- An extremely versatile synthetic jacket that toes the line nicely between everyday and performance use.
- Super comfortable liner, insulation, and shell fabric (we can’t emphasize this enough).
- Arc’teryx styling and build quality can’t be beat.
What We Don't
- Not as breathable as newer synthetics like the Patagonia Nano-Air, The North Face Ventrix, and Arc’teryx’s own Proton series.
- Not packable: the jacket doesn’t come with a stuff sack and doesn’t pack into one of its own pockets.
- Like most Arc’teryx products, the Atom LT is pricey.
|Arc’teryx Atom LT Hoody||$259||13.2 oz.||Coreloft Compact (60g)||20-denier||No|
|Patagonia Nano-Air Hoody||$299||12.2 oz.||FullRange (60g)||33-denier||Yes|
|Patagonia Nano Puff Hoody||$249||12.8 oz.||PrimaLoft Gold Eco (60g)||20-denier||Yes|
|The North Face ThermoBall Eco||$220||15.9 oz.||ThermoBall Eco||20-denier||Yes|
|Arc'teryx Atom AR Hoody||$299||1 lb.||Coreloft (120g, 80g, & 60g)||30-denier||No|
|Arc'teryx Proton LT Hoody||$299||13.2 oz.||Coreloft Compact (80g & 60g)||20-denier||No|
We consider the Arc’teryx Atom LT to be the premier all-around synthetic on the market (it currently holds the top spot in our round-up for 2020-2021), but another very popular option is Patagonia’s Nano-Air. The biggest difference here is breathability: the Patagonia uses FullRange insulation that runs cooler than Coreloft during activity, plus it has a thicker yet more air-permeable 33D shell fabric. The Nano-Air also slightly undercuts the Atom LT in weight at 12.2 ounces and is packable into its own chest pocket. On the flip side, the Arc’teryx has a sleek look, better weather protection, and its build quality simply can’t be topped. At the end of the day, these are two of the best synthetic jackets on the market and you can’t go wrong with either.
A more casual option from Patagonia is the ubiquitous Nano Puff. This jacket uses 60g PrimaLoft Gold Eco and has a similar 20-denier shell at the Arc’teryx, but the boxy cut and lack of breathability make it more of an everyday piece. The stretchy side panels on the Atom LT provide better mobility than the Nano Puff and help in staying cool while on the go. All in all, we prefer the comfort and versatility of the Atom LT, and particularly given the small difference in price of $10. But the roomier fit of the Nano Puff may give it the edge for some people compared to the more athletic cut of the Atom LT, plus it’s better for layering and blocking wind.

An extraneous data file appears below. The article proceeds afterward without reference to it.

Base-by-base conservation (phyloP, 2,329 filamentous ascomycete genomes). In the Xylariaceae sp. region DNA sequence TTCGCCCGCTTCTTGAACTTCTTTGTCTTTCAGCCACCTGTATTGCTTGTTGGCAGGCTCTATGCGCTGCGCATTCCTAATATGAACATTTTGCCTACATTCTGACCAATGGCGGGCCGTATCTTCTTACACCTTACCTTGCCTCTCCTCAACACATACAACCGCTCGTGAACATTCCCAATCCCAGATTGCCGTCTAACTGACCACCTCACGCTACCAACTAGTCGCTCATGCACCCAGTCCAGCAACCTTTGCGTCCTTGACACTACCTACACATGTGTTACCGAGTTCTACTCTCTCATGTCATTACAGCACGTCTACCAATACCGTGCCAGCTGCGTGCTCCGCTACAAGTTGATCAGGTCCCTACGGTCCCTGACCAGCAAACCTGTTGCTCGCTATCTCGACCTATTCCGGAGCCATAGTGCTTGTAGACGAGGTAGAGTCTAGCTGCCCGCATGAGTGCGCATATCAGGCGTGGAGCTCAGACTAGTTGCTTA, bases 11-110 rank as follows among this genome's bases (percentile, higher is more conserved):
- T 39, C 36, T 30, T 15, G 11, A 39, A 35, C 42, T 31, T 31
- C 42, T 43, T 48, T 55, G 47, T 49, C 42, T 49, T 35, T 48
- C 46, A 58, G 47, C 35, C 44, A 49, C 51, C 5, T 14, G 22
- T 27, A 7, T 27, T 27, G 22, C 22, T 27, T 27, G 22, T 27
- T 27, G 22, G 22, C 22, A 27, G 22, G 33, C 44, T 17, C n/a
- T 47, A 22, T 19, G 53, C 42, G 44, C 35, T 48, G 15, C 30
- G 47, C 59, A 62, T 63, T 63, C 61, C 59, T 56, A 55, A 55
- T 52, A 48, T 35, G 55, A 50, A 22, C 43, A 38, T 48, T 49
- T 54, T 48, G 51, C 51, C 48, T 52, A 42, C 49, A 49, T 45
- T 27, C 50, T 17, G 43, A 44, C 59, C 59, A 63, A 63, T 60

Another option to consider is The North Face’s ThermoBall. Updated last year to the “Eco” version, the jacket is a down-mimicking piece stuffed with ThermoBall Eco insulation that’s meant to emulate real down. Throughout testing, we found it to be slightly warmer than the Atom LT, which was a great match for both everyday use and as a midlayer for skiing. That said, the ThermoBall Eco is heavier at 15.9 ounces, less breathable with a smooth interior that doesn’t wick moisture well, and the fit is a bit boxy. All things considered, the Atom LT is the cozier and better-looking option by a wide margin, and we prefer its trimmer fit for performance use.
Finally, within its own in-house lineup, Arc’teryx offers two intriguing alternatives: the Atom AR and Proton LT hoodies. As we touched on above, the Atom AR Hoody (also updated for fall 2020) is the warmest option in the Atom family with 120-gram Coreloft insulation in the body and less in the underarms (80g) and hood (60g). This translates to a sizable boost in warmth, and it’s also the more durable option with a 30-denier face fabric, but weight goes up to 1 pound and cost increases to $299. In the end, a final decision should come down to expected conditions: for shoulder-season trips and moderate days, the Atom LT is the more versatile piece; for true cold-weather outings, we’d step up to the AR.
Last but not least is Arc’teryx’s backcountry-ready Proton LT. This model is designed to be more breathable than the Atom with an air-permeable shell and lining. Despite having more fill (80g Coreloft Compact in the body and 60g in the hood), this increased air flow translates to comparable warmth between the two designs. The Proton understandably gets the clear edge for high-output activities (we love it for cold days while backcountry skiing), but it makes compromises in styling (it’s far more technical than the Atom) and comfort (it can’t match the Atom’s sleeping bag-like coziness). As such, the Atom wins out as the more versatile of the two, but both are undeniably high-quality options.